In 1832, Charles Altamont Doyle, Sir Arthur's father, was born. He grew up with one sister and three brothers. All his brothers made splendid careers: James William Edmund (1822-1892) was a historian and history illustrator; Richard (1824-1883) became a Punch cartoonist like his father; and Henry Edmund (1827-1892) became an art critic and a painter. In 1869, he was appointed Director of the National Gallery of Ireland.

Charles (1832-1893), Arthur's father, was not as successful as his elder brothers. Although he exhibited an original artistic talent, he was not able to earn a living from his paintings. At the age of 17, he moved to Edinburgh, Scotland, and got the job of a clerk in the Office of Works as an architectural draftsman. He rented lodgings in the New Town, a central area of Edinburgh, in a house owned by a Roman Catholic widow Catherine Foley. In 1855, he married his landlady's daughter, Mary Josephine (1837-1921), aged seventeen, with whom he had nine children, seven of whom survived infancy.


Arthur Ignatius Conan Doyle was born on May 22, 1859, at 11 Picardy Place, Edinburgh. He was baptised two days later in nearby St. Mary's Roman Catholic Church. Arthur was raised in a dysfunctional family because his father, an impecunious artist, was neurotic and could hardly support the family with a clerk's meagre salary. He developed a serious drinking problem, which eventually brought him to a mental asylum in 1881. Arthur's mother was a strong-minded Irishwoman, who traced her ancestry to the Plantagenets. She held the family together and carried the burden of running the household and raising the children. In his Memories and Adventures Conan Doyle writes that his boyhood in Edinburgh was

Spartan at home and more Spartan at the Edinburgh school where a tawse-brandishing schoolmaster of the old type made our young living miserable. From the age of seven to nine I suffered under this pock-marked one-eyed rascal who might have stepped from the pages of Dickens. [11]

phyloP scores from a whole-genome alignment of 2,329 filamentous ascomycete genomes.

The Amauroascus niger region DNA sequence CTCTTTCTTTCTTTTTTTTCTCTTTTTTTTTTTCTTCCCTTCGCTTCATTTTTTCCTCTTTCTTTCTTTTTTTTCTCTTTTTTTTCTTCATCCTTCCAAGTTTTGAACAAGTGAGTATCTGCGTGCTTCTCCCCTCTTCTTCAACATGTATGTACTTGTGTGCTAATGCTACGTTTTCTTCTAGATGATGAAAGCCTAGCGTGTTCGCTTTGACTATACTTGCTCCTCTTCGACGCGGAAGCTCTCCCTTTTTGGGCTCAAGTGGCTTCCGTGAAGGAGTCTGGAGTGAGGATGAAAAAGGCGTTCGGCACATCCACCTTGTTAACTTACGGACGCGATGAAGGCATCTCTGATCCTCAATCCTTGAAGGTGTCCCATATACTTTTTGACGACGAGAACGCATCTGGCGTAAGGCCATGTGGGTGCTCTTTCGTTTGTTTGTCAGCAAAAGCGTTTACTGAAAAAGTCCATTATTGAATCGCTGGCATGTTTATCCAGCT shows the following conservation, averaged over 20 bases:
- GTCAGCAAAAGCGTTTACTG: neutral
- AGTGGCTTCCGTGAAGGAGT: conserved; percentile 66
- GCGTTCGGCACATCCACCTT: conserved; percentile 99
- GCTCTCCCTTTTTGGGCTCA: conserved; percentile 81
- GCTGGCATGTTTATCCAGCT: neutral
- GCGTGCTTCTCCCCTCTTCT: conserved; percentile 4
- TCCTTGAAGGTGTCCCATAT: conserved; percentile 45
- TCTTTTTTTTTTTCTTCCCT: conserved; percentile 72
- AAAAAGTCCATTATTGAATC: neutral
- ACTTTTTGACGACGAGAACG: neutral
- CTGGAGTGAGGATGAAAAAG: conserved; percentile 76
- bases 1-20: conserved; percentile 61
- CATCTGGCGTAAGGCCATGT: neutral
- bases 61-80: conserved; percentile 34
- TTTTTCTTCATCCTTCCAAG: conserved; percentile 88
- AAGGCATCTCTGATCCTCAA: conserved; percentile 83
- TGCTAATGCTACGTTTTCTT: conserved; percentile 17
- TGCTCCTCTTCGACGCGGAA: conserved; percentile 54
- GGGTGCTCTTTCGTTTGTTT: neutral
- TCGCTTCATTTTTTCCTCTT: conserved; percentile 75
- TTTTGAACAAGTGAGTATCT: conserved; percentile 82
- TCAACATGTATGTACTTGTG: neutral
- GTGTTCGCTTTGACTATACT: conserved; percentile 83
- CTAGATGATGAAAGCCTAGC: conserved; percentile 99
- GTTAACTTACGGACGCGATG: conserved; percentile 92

Arthur's mother, who knew well contemporary English and French authors, was a masterful storyteller, and she inspired her son to take interest in history and literature. She exerted a strong influence on his future career. She told him stories of their family ancient aristocratic roots. At the age of about five Arthur wrote his first story, which had only thirty-six words. It was about a Bengal tiger and a hunter.


At the age of seven Arthur began his education at Newington Academy in Edinburgh. Then thanks to his mother and the financial help of his uncles, particularly, Michael Conan, a Paris correspondent for the Art Journal, Arthur received good education. First, he was sent for a year to Hodder, a prep school which prepared for a prestigious Jesuit school, Stonyhurst College, in Lancashire, which Arthur started in autumn 1870. As Andrew Lykett writes:

Stonyurst was conservative and ultra-montane. This meant that its Rector or Head, Father Edward Ignatius Purbrick, followed a firm papal line in seeking to stem the tide of materialism in post-Darwinian Britain. [Lycett 32]